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Taking stock

08 March 2019

Taking stock

ICSA and BNY Mellon event attempts to shed light on the polarising issue of stock lending

 The ICSA was delighted to host an event with BNY Mellon, looking at the role that stock lending – the temporary exchange of securities for acceptable collateral between a lender and an approved borrower – plays in the world of business.

 The Senior Executive Breakfast Briefing was held at The Ritz on 15th November 2018 and through conversation with Peter Swabey, Policy and Research Director at ICSA: The Governance Institute and James Day, Head of Securities Finance EMEA at BNY Mellon, sought to answer a variety of questions about the stock lending industry’s past, present and future.

It is an industry which has shown significant growth since the Financial Crisis of 2008 and now covers $2.3tn in assets and produces $9.2bn in revenues as companies have increased their lending of global equities, sovereign debt, and supernatural debt. However, discussions on the day centred on the fact that it is a controversial topic, that often polarises viewpoints.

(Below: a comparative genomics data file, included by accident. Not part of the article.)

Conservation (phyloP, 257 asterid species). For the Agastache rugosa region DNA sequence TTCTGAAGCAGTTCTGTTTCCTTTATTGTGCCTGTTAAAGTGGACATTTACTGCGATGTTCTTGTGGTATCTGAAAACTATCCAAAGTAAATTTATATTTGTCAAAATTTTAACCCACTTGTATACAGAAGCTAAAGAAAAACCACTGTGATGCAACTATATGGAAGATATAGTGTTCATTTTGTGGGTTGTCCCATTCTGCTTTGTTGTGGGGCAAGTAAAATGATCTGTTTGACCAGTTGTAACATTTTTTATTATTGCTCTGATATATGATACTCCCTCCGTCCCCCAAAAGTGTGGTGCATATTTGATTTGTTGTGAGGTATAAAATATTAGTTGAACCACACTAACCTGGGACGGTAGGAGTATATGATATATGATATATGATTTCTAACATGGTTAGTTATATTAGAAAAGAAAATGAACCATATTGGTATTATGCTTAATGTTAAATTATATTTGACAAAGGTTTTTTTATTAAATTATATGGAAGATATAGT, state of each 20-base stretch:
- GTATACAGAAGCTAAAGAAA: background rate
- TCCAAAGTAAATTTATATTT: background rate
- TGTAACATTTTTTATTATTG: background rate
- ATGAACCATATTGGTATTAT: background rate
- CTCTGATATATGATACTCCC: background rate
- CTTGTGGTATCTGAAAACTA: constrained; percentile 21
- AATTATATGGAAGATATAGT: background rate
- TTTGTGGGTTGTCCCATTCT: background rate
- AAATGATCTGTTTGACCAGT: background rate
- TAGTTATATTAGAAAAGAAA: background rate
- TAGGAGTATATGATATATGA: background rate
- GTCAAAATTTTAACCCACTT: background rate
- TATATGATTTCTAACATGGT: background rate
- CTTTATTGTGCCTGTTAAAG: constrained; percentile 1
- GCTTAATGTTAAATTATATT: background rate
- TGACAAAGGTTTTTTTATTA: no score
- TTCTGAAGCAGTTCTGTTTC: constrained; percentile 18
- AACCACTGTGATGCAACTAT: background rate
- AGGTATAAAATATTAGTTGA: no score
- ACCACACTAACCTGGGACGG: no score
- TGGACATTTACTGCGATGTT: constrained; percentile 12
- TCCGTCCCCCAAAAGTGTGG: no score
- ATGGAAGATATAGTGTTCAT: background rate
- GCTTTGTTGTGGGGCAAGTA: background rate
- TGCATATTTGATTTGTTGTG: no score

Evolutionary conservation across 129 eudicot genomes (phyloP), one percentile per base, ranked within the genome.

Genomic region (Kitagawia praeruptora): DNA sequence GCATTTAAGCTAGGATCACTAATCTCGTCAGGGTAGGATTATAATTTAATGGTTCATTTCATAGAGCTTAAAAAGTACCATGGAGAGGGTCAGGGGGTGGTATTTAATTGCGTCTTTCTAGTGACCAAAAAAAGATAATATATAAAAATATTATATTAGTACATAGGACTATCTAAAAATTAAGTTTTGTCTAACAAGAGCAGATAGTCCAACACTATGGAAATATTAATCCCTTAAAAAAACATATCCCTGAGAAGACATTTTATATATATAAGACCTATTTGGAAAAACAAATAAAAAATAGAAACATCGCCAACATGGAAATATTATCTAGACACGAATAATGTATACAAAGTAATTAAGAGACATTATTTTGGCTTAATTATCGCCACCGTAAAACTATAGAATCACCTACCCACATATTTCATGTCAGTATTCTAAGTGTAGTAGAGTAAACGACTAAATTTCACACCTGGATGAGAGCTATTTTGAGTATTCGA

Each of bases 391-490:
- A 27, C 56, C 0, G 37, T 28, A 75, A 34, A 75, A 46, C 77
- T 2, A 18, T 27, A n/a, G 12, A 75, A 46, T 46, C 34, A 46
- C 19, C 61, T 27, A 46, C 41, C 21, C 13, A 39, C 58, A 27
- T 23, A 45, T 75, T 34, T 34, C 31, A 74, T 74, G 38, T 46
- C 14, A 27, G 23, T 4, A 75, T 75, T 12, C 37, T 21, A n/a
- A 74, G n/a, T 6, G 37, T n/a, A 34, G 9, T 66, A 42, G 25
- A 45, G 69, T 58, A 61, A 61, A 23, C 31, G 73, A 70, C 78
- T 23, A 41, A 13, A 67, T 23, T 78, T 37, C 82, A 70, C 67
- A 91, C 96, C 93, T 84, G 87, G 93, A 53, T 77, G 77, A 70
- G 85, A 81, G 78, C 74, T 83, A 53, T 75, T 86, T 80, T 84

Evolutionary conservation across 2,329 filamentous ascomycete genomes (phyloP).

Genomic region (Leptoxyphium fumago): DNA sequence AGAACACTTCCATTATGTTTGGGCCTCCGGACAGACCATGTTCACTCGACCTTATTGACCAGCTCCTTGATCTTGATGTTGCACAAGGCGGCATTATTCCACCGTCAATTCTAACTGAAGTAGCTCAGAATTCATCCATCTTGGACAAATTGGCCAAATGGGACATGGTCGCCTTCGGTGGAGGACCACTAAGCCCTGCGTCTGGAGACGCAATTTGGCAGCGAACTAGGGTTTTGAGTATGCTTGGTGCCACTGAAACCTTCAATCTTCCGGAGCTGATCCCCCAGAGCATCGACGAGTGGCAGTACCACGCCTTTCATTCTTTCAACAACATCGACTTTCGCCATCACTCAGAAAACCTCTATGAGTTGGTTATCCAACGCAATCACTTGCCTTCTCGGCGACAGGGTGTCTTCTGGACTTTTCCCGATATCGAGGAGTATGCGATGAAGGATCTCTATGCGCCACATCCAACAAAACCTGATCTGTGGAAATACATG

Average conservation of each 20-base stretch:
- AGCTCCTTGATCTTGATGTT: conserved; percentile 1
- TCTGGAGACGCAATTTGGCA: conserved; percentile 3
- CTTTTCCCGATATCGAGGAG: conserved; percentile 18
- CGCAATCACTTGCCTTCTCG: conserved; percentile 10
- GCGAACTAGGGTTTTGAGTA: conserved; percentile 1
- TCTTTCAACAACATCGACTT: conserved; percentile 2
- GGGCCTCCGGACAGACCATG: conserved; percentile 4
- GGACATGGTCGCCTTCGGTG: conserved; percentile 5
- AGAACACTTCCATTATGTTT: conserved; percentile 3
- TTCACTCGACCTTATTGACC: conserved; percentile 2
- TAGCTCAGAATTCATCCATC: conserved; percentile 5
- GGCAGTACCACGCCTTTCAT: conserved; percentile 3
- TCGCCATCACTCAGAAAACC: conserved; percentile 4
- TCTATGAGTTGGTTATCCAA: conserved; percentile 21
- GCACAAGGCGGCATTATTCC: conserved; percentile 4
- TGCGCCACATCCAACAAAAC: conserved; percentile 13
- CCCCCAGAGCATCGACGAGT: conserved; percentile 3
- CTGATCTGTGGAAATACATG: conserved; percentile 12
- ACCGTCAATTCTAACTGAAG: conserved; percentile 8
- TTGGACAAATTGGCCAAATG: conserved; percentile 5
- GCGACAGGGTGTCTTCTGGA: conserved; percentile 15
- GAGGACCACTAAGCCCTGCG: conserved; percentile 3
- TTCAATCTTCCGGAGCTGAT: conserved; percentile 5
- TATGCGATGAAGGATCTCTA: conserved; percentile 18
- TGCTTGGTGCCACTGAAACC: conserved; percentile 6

“Company Secretaries and IR Professionals increasingly need to understand the basics of stock lending and the potential governance implications”

On the one hand it can be a useful source of liquidity. But on the other, it can lead to loss of shareholder votes in important situations, as the client forfeits proxy voting rights unless their securities are recalled. This can lead to votes being cast by parties who have no long-term interest in the company’s welfare.

The discussion at the event ultimately concluded that stock lending was a good thing due to the increased liquidity and the fact that it makes it cheaper to trade.

Understanding of the process is complex but Company Secretaries and IR Professionals increasingly need to understand the basics of stock lending and the potential governance implications, as the industry grows. Both UK and EU regulation is clear in terms of market abuse regulation and the burden of proof is placed on the banks. However, there is much more that needs to be done in order for professionals to be confident in their obligations. This event was a step towards greater understanding.

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